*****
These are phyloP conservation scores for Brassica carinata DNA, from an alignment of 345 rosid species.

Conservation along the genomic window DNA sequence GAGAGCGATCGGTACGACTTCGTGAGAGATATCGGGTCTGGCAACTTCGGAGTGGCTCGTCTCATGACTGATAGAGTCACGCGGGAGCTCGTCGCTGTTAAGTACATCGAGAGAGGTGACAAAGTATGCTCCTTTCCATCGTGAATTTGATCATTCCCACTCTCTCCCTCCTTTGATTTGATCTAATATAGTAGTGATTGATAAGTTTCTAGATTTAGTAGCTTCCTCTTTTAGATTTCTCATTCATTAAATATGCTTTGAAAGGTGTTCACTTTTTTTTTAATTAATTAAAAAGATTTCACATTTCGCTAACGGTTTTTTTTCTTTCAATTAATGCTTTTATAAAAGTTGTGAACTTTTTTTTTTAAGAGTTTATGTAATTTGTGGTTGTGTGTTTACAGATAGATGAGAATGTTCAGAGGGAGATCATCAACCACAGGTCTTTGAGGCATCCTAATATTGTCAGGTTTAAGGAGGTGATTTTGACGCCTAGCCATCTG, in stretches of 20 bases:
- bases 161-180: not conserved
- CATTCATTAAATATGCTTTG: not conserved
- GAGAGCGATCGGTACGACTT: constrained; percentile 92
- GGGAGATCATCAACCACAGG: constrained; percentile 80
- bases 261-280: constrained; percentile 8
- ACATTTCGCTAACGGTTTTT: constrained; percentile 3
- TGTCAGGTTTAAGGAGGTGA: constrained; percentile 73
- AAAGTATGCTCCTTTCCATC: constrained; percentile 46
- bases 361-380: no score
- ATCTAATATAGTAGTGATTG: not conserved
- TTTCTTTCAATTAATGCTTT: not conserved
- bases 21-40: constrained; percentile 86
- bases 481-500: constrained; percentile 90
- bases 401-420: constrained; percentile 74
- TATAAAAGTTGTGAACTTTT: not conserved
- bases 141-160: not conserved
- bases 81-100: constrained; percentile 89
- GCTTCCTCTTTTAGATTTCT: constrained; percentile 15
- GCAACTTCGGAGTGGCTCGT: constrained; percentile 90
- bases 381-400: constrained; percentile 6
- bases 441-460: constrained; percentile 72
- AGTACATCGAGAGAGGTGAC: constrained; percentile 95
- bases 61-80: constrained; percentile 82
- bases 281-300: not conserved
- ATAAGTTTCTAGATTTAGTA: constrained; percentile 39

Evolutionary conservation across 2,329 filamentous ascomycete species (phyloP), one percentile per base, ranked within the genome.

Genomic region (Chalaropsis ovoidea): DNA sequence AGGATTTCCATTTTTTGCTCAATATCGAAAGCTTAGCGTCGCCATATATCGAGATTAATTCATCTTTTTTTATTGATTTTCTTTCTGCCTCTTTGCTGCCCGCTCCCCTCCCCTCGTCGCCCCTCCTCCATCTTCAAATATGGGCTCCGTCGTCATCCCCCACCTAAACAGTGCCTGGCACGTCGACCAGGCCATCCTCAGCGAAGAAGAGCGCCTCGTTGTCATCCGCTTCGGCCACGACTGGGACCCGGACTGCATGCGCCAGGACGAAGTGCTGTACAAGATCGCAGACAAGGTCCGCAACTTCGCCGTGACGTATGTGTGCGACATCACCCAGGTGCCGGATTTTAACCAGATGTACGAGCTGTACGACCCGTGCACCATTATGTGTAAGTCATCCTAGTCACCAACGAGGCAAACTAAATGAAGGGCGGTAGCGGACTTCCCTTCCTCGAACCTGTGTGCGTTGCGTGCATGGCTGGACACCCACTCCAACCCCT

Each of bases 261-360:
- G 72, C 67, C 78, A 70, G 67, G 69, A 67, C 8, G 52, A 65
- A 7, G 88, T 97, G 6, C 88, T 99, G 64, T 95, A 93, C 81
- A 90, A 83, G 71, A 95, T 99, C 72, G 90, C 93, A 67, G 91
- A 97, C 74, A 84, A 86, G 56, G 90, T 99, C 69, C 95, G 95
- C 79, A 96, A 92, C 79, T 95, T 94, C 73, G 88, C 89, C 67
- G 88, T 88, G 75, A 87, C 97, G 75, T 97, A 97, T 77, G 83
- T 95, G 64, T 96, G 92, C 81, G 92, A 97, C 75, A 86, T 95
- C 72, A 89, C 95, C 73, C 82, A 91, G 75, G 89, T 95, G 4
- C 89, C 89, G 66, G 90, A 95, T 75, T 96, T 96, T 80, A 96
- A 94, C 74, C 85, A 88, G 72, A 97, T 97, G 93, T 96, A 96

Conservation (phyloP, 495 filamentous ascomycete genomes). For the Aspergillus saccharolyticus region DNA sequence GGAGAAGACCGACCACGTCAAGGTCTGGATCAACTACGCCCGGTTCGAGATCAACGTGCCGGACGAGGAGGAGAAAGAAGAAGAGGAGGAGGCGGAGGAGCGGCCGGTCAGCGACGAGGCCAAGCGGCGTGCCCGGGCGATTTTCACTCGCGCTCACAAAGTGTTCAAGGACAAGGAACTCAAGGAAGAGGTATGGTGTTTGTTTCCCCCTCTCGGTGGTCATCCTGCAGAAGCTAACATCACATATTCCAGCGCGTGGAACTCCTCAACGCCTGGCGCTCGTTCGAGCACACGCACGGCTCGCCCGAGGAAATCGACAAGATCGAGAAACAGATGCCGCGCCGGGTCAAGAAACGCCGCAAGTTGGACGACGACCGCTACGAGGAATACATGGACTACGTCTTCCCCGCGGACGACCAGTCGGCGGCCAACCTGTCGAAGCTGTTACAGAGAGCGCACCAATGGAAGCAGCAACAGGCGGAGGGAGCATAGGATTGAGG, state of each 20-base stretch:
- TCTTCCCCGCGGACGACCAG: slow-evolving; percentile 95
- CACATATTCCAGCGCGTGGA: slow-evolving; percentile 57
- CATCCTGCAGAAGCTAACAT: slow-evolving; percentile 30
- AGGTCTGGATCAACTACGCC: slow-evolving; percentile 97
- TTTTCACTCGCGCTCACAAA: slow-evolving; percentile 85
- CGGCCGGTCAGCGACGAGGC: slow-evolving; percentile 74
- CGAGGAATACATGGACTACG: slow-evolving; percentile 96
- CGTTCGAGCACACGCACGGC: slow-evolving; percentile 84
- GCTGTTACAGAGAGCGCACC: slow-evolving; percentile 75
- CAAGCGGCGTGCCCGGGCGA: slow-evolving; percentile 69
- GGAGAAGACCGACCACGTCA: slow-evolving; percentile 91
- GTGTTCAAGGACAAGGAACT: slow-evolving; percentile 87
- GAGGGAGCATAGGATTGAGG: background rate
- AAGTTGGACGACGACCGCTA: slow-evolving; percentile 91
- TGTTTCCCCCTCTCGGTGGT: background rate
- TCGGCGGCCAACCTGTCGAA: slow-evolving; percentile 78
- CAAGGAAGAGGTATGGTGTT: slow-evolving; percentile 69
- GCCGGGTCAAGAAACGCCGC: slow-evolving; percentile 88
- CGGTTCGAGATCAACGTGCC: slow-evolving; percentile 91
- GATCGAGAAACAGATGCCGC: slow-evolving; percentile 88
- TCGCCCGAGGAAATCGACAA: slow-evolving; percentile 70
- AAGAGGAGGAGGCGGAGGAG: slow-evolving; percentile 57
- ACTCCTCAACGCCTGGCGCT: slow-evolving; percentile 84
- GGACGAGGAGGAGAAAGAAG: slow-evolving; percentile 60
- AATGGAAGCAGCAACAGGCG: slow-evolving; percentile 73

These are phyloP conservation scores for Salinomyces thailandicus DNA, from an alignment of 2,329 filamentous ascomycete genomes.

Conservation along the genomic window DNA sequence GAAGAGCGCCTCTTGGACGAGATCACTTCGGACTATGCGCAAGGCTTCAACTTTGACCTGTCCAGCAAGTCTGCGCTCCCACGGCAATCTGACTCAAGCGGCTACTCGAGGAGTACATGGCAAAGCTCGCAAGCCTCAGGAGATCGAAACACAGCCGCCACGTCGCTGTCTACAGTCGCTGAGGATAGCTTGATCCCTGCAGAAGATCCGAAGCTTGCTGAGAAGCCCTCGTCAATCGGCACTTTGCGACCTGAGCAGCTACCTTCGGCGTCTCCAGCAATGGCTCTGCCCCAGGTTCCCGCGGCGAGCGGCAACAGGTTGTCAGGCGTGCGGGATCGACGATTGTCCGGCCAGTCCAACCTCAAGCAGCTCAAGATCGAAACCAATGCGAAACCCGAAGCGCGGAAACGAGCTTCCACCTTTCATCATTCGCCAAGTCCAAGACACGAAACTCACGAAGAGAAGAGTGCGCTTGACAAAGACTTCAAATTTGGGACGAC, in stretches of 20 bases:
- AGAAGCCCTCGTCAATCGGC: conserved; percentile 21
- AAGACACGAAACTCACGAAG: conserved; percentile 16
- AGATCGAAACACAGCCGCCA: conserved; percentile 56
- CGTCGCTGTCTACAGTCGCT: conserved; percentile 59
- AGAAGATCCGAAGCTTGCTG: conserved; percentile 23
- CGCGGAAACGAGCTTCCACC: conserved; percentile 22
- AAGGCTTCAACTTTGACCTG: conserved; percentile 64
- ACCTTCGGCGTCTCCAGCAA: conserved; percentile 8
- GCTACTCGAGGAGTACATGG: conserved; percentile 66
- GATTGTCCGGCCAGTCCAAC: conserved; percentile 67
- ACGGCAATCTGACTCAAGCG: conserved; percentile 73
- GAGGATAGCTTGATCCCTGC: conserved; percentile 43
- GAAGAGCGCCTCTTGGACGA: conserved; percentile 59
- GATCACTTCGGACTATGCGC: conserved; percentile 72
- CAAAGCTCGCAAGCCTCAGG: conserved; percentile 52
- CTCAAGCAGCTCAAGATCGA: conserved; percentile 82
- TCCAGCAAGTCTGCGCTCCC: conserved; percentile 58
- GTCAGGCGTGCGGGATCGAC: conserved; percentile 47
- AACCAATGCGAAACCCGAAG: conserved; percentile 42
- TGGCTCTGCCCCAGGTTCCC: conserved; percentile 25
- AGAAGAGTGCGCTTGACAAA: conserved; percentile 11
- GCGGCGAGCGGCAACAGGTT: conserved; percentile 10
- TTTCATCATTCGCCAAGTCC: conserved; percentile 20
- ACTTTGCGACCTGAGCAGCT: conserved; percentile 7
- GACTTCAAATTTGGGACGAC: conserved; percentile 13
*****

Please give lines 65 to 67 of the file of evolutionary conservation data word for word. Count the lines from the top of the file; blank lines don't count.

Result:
- GGACGAGGAGGAGAAAGAAG: slow-evolving; percentile 60
- AATGGAAGCAGCAACAGGCG: slow-evolving; percentile 73

These are phyloP conservation scores for Salinomyces thailandicus DNA, from an alignment of 2,329 filamentous ascomycete genomes.